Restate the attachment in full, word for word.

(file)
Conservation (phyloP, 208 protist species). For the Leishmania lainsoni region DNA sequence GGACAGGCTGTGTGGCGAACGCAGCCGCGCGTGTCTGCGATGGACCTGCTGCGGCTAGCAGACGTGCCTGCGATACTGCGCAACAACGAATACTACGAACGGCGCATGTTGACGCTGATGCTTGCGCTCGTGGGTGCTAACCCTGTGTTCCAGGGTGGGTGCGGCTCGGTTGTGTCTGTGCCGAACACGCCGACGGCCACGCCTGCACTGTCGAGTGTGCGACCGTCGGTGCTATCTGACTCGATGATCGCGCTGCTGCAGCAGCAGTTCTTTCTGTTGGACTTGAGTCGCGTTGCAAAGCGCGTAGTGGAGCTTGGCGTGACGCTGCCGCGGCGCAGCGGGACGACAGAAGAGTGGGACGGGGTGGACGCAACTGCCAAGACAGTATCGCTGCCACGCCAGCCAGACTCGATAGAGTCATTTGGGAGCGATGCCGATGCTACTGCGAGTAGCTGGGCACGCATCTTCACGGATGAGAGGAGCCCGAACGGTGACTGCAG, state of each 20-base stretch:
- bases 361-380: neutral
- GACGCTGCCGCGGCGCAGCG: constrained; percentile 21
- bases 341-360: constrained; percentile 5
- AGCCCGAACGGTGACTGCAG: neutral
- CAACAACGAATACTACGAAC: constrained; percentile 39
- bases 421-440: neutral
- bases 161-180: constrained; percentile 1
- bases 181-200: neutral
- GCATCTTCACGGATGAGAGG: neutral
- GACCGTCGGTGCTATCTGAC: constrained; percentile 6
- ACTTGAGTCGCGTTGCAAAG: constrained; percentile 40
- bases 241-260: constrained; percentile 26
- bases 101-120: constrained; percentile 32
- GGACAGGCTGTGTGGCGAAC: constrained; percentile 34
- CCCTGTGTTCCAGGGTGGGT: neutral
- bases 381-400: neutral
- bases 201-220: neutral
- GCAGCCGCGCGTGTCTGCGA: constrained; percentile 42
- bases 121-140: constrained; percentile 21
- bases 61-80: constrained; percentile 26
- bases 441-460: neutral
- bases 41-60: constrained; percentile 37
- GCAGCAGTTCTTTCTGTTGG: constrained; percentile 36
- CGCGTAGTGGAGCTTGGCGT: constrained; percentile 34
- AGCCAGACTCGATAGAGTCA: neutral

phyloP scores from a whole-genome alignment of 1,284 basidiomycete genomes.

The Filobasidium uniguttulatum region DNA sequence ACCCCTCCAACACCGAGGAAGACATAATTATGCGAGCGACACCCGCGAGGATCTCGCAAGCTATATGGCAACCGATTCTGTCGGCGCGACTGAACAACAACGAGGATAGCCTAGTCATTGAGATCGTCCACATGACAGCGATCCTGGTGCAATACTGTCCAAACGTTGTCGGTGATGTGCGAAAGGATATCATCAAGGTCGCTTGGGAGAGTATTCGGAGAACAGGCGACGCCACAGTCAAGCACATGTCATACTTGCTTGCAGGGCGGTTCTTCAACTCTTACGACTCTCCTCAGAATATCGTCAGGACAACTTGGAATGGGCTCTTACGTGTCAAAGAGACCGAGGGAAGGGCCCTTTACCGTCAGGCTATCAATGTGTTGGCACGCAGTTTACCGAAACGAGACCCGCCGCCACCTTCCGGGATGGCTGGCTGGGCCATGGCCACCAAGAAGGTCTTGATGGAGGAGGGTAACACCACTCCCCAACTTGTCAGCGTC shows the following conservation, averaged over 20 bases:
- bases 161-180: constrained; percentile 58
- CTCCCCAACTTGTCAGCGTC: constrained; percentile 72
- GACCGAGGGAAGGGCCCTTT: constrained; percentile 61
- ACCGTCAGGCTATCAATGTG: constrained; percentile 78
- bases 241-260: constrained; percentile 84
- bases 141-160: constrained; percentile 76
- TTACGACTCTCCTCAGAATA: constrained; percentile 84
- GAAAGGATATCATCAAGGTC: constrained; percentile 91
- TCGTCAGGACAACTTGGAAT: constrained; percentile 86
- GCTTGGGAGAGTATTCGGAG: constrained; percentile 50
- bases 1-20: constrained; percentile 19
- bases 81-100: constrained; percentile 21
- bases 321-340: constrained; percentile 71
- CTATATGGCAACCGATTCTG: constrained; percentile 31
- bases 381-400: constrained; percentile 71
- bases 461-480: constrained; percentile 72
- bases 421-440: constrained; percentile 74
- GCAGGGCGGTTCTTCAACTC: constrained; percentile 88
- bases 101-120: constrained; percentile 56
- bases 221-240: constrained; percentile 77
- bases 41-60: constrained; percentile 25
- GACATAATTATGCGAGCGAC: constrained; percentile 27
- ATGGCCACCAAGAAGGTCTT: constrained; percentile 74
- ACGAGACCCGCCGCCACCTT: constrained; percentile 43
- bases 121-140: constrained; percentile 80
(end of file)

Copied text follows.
Conservation (phyloP, 208 protist species). For the Leishmania lainsoni region DNA sequence GGACAGGCTGTGTGGCGAACGCAGCCGCGCGTGTCTGCGATGGACCTGCTGCGGCTAGCAGACGTGCCTGCGATACTGCGCAACAACGAATACTACGAACGGCGCATGTTGACGCTGATGCTTGCGCTCGTGGGTGCTAACCCTGTGTTCCAGGGTGGGTGCGGCTCGGTTGTGTCTGTGCCGAACACGCCGACGGCCACGCCTGCACTGTCGAGTGTGCGACCGTCGGTGCTATCTGACTCGATGATCGCGCTGCTGCAGCAGCAGTTCTTTCTGTTGGACTTGAGTCGCGTTGCAAAGCGCGTAGTGGAGCTTGGCGTGACGCTGCCGCGGCGCAGCGGGACGACAGAAGAGTGGGACGGGGTGGACGCAACTGCCAAGACAGTATCGCTGCCACGCCAGCCAGACTCGATAGAGTCATTTGGGAGCGATGCCGATGCTACTGCGAGTAGCTGGGCACGCATCTTCACGGATGAGAGGAGCCCGAACGGTGACTGCAG, state of each 20-base stretch:
- bases 361-380: neutral
- GACGCTGCCGCGGCGCAGCG: constrained; percentile 21
- bases 341-360: constrained; percentile 5
- AGCCCGAACGGTGACTGCAG: neutral
- CAACAACGAATACTACGAAC: constrained; percentile 39
- bases 421-440: neutral
- bases 161-180: constrained; percentile 1
- bases 181-200: neutral
- GCATCTTCACGGATGAGAGG: neutral
- GACCGTCGGTGCTATCTGAC: constrained; percentile 6
- ACTTGAGTCGCGTTGCAAAG: constrained; percentile 40
- bases 241-260: constrained; percentile 26
- bases 101-120: constrained; percentile 32
- GGACAGGCTGTGTGGCGAAC: constrained; percentile 34
- CCCTGTGTTCCAGGGTGGGT: neutral
- bases 381-400: neutral
- bases 201-220: neutral
- GCAGCCGCGCGTGTCTGCGA: constrained; percentile 42
- bases 121-140: constrained; percentile 21
- bases 61-80: constrained; percentile 26
- bases 441-460: neutral
- bases 41-60: constrained; percentile 37
- GCAGCAGTTCTTTCTGTTGG: constrained; percentile 36
- CGCGTAGTGGAGCTTGGCGT: constrained; percentile 34
- AGCCAGACTCGATAGAGTCA: neutral

phyloP scores from a whole-genome alignment of 1,284 basidiomycete genomes.

The Filobasidium uniguttulatum region DNA sequence ACCCCTCCAACACCGAGGAAGACATAATTATGCGAGCGACACCCGCGAGGATCTCGCAAGCTATATGGCAACCGATTCTGTCGGCGCGACTGAACAACAACGAGGATAGCCTAGTCATTGAGATCGTCCACATGACAGCGATCCTGGTGCAATACTGTCCAAACGTTGTCGGTGATGTGCGAAAGGATATCATCAAGGTCGCTTGGGAGAGTATTCGGAGAACAGGCGACGCCACAGTCAAGCACATGTCATACTTGCTTGCAGGGCGGTTCTTCAACTCTTACGACTCTCCTCAGAATATCGTCAGGACAACTTGGAATGGGCTCTTACGTGTCAAAGAGACCGAGGGAAGGGCCCTTTACCGTCAGGCTATCAATGTGTTGGCACGCAGTTTACCGAAACGAGACCCGCCGCCACCTTCCGGGATGGCTGGCTGGGCCATGGCCACCAAGAAGGTCTTGATGGAGGAGGGTAACACCACTCCCCAACTTGTCAGCGTC shows the following conservation, averaged over 20 bases:
- bases 161-180: constrained; percentile 58
- CTCCCCAACTTGTCAGCGTC: constrained; percentile 72
- GACCGAGGGAAGGGCCCTTT: constrained; percentile 61
- ACCGTCAGGCTATCAATGTG: constrained; percentile 78
- bases 241-260: constrained; percentile 84
- bases 141-160: constrained; percentile 76
- TTACGACTCTCCTCAGAATA: constrained; percentile 84
- GAAAGGATATCATCAAGGTC: constrained; percentile 91
- TCGTCAGGACAACTTGGAAT: constrained; percentile 86
- GCTTGGGAGAGTATTCGGAG: constrained; percentile 50
- bases 1-20: constrained; percentile 19
- bases 81-100: constrained; percentile 21
- bases 321-340: constrained; percentile 71
- CTATATGGCAACCGATTCTG: constrained; percentile 31
- bases 381-400: constrained; percentile 71
- bases 461-480: constrained; percentile 72
- bases 421-440: constrained; percentile 74
- GCAGGGCGGTTCTTCAACTC: constrained; percentile 88
- bases 101-120: constrained; percentile 56
- bases 221-240: constrained; percentile 77
- bases 41-60: constrained; percentile 25
- GACATAATTATGCGAGCGAC: constrained; percentile 27
- ATGGCCACCAAGAAGGTCTT: constrained; percentile 74
- ACGAGACCCGCCGCCACCTT: constrained; percentile 43
- bases 121-140: constrained; percentile 80